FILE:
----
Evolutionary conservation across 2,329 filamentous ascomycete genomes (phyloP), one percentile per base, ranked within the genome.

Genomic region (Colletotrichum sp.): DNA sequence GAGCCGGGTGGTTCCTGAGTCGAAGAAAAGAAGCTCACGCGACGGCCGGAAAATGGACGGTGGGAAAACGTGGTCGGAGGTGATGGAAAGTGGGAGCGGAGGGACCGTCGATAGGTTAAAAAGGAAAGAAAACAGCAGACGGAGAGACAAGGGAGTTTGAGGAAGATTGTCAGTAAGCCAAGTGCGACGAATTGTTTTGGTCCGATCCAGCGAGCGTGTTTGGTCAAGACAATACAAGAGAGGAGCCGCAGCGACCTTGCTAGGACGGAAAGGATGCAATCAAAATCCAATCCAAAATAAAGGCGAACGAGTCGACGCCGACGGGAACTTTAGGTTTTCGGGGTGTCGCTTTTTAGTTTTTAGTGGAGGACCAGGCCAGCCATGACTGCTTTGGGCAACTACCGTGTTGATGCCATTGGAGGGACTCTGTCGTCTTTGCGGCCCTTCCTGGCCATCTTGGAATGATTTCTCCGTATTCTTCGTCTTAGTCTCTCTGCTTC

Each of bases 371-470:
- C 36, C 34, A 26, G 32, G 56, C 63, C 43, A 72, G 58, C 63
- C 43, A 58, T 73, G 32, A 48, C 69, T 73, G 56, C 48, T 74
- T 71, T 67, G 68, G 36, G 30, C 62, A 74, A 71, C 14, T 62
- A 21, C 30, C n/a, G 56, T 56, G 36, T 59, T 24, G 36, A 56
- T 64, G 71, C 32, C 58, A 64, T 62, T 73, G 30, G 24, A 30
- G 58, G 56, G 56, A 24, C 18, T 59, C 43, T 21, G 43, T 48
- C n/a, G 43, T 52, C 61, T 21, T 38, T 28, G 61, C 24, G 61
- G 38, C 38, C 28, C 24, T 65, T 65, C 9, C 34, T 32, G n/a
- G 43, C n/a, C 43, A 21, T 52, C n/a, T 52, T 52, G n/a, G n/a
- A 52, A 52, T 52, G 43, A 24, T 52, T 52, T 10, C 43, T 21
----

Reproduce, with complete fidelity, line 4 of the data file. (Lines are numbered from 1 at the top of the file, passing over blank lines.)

- C 36, C 34, A 26, G 32, G 56, C 63, C 43, A 72, G 58, C 63